Diophantus
# Diophantus of Alexandria

### Born: about 200
in Alexandria, Egypt

Died: about 284
in Alexandria, Egypt

**Diophantus** worked during the middle of the 3rd century and is best known for his Arithmetica , a work on the theory of numbers.

Little is known of Diophantus's life. The most details we have (and these may not be accurate) say that he married at the age of 33 and had a son who died at the age of 42, 4 years before Diophantus himself died aged 84. Based on this information we have given him a life span of 84 years despite having no more than a very rough guide to the dates of his birth and death.
The Arithmetica is a collection of 130 problems giving numerical solutions of determinate equations (those with a unique solution), and indeterminate equations. The method for solving the latter is now known as Diophantine analysis. Only 6 of the original 13 books survive and the others must have been lost quite soon after they were written since there are many Arabic translations, for example by Abu'l-Wafa, but they only contain material from these 6 books. The most famous Latin translation is due to Bachet.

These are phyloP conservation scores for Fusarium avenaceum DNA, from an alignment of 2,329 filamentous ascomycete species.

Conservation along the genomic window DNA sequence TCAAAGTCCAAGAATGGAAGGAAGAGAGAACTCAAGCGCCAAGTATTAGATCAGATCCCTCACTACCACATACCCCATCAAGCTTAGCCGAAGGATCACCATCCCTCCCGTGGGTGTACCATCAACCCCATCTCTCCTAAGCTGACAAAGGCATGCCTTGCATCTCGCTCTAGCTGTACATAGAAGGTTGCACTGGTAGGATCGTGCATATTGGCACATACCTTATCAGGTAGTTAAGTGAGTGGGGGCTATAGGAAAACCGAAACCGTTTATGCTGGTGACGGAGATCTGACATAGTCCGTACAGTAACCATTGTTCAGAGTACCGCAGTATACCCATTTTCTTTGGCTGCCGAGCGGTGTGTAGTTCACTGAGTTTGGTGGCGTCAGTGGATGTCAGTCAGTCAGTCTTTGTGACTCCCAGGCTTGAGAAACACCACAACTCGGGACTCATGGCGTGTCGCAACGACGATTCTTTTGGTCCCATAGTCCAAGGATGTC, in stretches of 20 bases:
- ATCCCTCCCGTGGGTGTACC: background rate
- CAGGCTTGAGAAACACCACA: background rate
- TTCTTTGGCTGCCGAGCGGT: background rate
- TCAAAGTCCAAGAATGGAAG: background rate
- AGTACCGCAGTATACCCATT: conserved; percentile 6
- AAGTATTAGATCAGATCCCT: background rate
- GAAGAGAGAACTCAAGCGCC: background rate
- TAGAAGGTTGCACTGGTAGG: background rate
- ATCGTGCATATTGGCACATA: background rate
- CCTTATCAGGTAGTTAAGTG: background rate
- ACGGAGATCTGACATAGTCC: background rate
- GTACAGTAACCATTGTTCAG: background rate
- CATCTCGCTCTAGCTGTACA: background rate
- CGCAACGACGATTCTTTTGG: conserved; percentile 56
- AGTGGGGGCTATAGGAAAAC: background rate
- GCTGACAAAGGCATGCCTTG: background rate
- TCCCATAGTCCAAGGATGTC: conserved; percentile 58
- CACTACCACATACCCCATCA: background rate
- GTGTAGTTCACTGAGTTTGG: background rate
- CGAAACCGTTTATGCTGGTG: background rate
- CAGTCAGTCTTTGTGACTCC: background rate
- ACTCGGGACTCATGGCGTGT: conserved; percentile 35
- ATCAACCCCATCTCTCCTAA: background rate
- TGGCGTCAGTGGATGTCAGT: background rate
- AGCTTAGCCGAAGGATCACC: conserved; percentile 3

Diophantus was always satisfied with a rational solution and did not require a whole number. He did not deal in negative solutions and one solution was all he required to a quadratic equation. In fact most of the Arithmetica problems lead to quadratic equations.

Although he did not use sophisticated algebraic notation, he did introduce an algebraic symbolism that used an abbreviation for the unknown.

Fragments of another of Diophantus' books on polygonal numbers has survived and Diophantus himself refers to a collection of theorems called The Porisms but this book is entirely lost.

**References (20 books/articles)**

**Some pages from works by Diophantus:**

The title page from the translation by Bachet of *Arithmetica* (1670)

and another page showing the transcription of Fermat's marginal note

**References elsewhere in this archive:**

A curious fact about Diophantus's Arithmetica

There is a **Crater Diophantus** on the moon. There is also a **Rima Diophantus**. You can see a list of lunar features named after mathematicians.

**Other Web sites:**

University of Virginia, USA

JOC/EFR December 1996